I’m really saddened that Microsoft has decided to defy standards yet again and alter RSS feeds so that they won’t work in other news readers. You’ve done ruined Javascript; why must you go in and infect other products as well? It’s like you guys are poison, destroying the veins of the Internet. Your IE-only hacks are getting old.

    Best regards,

    Willie Wilson <webmaster@codernet.net>

  79. Anonymous says:

    Microsoft has a new home page for RSS in Longhorn. Here’s a reasonably simplified&amp;nbsp;explanation of RSS Support in Longhorn. The specification itself is here. This license information appears at the bottom of the specification page: Microsoft&amp;rsquo;s copyrights in this specification are licensed under the Creative Commons Attribution-ShareAlike License (version 2.5)….

  80. ryanmy says:

    "I’m really saddened that Microsoft has decided to defy standards yet again and alter RSS feeds"

    The RSS 2.0 spec specifically encouraged extension, and designed it with that purpose in mind — and other browsers, including the precious Firefox, have done so already.

    The spec for Microsoft modifications is free-as-in-speech AND open — Microsoft released it under a Creative Commons copyleft license, so that others may implement it. They even state that there are no patents they know of on it, and if a patent arises, they intend to offer a royalty-free license to all users.

  81. Anonymous says:

    "I’m really saddened that Microsoft has decided to defy standards yet again…"

    Get a clue. Once RSS1.0 was created should everyone have stuck with it?

    They are making a simple addition:

    http://msdn.microsoft.com/longhorn/understanding/rss/simplefeedextensions

    And releasing the detailed specification under the same license that the RSS2.0 authors used.

    If you don’t like it, don’t use it in your feed. Your feed will still work just fine in IE7/Longhorn. If you want to be compatible with feeds that do use it, the spec if open and public so you can do so.

    Just yelling "Change is bad!" will not earn you any points. If you want to go look at the spec and tell us *why* the extensions (to a specification that was designed from the ground up to allow for extensions) are bad, I would be interested in your thoughts.

    Jorgie

  82. Anonymous says:

    Creative Commons is not automatically an open standard.

    There are 6 different versions of lisencing on the CC site, and some are far from open.

    If microsoft is looking to release its code under an open license is should pick the GPL or BSD.

    Creative Commons allows MS to adopt RSS (embrace) , extend it with IE/Windows only extensions (extend) and then patent the whole thing as theirs. (extinguish)

    Just like they always do.

  83. Anonymous says:

    " Creative Commons is not automatically an open standard."

    You are correct, but they are specifically releasing it under the "Creative Commons Attribution-ShareAlike License" verstion 2.5.

    ( http://creativecommons.org/licenses/by-sa/2.5/ )

    Because RSS2.0 Spec was released under the Creative Commons Attribution-ShareAlike License, it makes a great deal of sense for them to do the same.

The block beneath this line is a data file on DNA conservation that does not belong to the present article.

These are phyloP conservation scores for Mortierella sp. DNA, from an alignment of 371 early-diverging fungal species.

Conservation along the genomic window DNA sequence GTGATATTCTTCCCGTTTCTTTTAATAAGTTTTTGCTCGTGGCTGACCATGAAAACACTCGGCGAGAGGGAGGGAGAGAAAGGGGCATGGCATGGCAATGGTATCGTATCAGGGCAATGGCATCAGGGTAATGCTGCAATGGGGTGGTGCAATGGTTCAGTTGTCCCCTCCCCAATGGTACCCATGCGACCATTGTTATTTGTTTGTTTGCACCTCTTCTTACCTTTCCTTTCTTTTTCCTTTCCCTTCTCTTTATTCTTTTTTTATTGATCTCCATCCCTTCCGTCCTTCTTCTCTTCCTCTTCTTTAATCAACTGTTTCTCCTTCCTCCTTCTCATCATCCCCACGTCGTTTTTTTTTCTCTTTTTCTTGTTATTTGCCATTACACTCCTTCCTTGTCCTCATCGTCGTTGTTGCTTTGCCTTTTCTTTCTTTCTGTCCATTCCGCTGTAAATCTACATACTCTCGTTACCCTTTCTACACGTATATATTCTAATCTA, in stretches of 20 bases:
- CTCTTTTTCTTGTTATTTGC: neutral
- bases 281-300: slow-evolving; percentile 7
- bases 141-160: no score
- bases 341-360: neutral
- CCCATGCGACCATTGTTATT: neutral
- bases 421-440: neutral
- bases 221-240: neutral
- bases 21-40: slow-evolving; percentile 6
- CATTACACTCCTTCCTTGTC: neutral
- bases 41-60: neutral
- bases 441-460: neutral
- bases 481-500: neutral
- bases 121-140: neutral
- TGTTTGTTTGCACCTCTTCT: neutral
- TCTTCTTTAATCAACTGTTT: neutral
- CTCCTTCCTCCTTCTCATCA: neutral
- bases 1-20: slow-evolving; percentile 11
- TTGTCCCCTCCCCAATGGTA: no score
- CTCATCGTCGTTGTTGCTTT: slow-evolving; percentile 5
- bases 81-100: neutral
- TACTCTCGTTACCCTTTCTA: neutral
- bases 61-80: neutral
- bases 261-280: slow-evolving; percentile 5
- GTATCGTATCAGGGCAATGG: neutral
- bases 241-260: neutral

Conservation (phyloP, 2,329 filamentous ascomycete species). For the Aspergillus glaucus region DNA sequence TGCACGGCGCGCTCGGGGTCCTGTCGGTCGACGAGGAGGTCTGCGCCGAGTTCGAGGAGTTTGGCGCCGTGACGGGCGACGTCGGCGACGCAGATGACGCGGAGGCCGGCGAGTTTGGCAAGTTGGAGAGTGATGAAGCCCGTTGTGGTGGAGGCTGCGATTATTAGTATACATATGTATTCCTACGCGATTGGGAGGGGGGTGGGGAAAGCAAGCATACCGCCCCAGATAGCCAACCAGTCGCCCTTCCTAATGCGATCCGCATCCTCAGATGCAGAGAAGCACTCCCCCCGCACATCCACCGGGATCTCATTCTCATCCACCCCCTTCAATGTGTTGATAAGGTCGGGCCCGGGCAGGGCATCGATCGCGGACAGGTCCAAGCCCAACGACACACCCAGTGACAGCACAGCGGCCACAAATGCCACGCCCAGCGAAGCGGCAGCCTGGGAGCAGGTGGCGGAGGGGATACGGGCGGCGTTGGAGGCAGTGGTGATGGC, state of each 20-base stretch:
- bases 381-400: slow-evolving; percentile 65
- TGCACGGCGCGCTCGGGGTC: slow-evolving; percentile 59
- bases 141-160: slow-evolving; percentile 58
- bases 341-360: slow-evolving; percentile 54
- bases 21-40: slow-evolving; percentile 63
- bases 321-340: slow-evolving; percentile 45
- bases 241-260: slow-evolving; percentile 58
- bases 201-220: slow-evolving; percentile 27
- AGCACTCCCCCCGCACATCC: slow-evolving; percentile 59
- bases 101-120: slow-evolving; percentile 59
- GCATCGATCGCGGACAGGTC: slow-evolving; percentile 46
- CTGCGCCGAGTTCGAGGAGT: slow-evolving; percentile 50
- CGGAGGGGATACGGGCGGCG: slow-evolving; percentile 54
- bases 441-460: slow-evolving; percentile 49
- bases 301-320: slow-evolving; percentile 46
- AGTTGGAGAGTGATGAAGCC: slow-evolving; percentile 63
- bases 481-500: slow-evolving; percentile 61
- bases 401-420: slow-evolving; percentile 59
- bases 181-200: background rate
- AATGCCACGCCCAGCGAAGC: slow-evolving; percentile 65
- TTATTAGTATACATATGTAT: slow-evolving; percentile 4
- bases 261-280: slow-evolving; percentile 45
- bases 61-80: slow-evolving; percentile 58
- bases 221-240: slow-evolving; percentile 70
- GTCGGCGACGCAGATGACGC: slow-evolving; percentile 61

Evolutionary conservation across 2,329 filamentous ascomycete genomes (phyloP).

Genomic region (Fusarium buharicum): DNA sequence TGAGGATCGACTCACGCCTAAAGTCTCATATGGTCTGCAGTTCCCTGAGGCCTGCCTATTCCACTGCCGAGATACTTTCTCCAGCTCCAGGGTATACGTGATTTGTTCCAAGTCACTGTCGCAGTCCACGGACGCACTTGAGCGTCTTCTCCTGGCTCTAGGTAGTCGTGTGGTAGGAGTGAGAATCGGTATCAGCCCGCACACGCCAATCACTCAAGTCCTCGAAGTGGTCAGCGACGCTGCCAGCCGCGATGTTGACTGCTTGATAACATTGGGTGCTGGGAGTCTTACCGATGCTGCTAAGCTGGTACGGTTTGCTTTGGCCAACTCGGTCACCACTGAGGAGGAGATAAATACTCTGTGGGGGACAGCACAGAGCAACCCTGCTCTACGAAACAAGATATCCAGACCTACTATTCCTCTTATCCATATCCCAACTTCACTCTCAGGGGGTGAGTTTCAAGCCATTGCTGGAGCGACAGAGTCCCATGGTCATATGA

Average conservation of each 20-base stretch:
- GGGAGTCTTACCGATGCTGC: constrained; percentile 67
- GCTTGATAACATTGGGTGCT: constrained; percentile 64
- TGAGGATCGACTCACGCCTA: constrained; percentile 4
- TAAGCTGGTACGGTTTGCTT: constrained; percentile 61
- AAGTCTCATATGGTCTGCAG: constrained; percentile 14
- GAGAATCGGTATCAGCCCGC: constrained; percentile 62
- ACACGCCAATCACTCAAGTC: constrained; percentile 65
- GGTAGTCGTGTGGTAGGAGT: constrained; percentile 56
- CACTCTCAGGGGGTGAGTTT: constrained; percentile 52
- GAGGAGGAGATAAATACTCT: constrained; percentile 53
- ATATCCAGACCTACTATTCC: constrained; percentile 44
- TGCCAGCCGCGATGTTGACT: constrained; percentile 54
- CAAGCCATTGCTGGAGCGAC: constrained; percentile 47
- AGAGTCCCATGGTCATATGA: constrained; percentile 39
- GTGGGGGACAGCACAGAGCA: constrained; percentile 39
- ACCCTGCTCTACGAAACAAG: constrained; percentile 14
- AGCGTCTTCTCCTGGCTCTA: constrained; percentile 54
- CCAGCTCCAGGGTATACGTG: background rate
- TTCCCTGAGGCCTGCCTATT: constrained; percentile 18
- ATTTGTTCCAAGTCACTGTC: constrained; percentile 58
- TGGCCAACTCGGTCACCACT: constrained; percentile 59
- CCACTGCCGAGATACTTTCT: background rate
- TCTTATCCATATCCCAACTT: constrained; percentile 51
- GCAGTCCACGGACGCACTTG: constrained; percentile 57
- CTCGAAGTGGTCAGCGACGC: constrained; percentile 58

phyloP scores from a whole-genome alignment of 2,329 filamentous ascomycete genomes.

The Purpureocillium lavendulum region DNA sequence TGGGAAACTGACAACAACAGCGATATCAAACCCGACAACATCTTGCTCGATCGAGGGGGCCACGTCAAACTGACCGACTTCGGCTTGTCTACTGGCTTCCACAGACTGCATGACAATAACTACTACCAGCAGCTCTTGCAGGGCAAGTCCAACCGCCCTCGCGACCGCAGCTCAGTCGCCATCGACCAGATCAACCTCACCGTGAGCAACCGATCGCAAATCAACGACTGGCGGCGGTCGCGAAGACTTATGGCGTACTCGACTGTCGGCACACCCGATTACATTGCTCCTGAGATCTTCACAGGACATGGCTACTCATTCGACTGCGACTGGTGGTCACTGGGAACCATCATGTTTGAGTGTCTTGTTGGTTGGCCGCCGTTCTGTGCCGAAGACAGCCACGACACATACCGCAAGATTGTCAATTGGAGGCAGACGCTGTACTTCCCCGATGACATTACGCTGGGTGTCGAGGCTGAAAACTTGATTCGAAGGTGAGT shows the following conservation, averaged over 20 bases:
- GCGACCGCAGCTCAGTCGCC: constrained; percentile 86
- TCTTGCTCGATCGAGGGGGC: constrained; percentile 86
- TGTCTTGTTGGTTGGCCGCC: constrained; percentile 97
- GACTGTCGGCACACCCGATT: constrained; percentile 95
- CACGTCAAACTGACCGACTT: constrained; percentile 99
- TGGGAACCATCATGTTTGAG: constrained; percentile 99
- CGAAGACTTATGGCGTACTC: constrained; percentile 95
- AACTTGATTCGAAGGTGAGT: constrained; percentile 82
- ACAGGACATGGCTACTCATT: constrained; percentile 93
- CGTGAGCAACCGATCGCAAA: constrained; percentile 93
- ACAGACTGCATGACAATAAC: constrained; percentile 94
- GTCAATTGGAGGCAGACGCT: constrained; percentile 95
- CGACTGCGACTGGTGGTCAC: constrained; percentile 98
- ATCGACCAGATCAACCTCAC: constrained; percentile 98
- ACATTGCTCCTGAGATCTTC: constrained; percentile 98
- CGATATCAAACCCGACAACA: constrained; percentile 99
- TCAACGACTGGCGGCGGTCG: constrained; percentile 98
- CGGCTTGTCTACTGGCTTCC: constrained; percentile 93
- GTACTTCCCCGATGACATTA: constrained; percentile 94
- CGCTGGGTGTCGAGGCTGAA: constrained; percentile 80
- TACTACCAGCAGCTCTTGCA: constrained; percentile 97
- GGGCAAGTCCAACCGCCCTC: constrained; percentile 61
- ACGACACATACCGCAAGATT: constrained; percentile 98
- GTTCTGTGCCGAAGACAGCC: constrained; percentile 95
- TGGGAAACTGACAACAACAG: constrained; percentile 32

Why aren’t you bitching at the authors of the RSS2.0 spec since they did not release it under the GPL? Are you saying we should boycott the whole RSS2.0 spec because it is not GPLed?

  84. Anonymous says:

    Jeremy Wright just pointed a comment over at

    http://www.digital-web.com/news/2005/06/microsoft_to_take_rss_five_steps_backwards/#comment1361

    and pointed out the fact that the stuff MS is doing it actually fairly syndication agnostic. (Read: ‘not just rss’) They HAD to extend RSS to get the functionality they wanted that already exists the ATOM spec.

    So if you are worried that they will some how *screw you* if you try to use their extensions, just use ATOM and the functionality is already there.

  85. Anonymous says:

    Sorry, perhaps you missed my point.

    Microsoft has always had a reputation for mucking things up. Take for example, Javascript. Do you know how many sites use IE-only Javascript code, and often look broken in better browsers like Firefox? A LOT. Feeds will adapt to this Microsoft-only idea, and soon, all the good newsreaders will not display RSS right, and many people will be forced to use IE7 if they want to read the feed.

    Very good tactic Microsoft; you sure had me fooled. I’m still not interested in IE7, though.

    Best regards,

    Willie Wilson <webmaster@codernet.net>

  86. Anonymous says:

    I am excited about the RSS but will IE 7 support XForms?

  87. tzagotta says:

    The old "conspiracy theory"…

    So, you feel that MS added these extensions intentionally to create incompatibilities to increase market share for their browser? If you feel this was the case, then please explain the cause-effect of how that could work as a strategy.

    Also, please explain how that could work here. So, you’re saying that MS is extending RSS to intentionally create incompatibilities and break other RSS readers?

    Give me a break!

  88. Anonymous says:

    Sounds good. I’m being carefully optimistic about this. I hope the list extension gets wide support in other browsers too. (It most likely will if you ask me.)

  89. ryanmy says:

    "and then patent the whole thing as theirs. (extinguish) Just like they always do."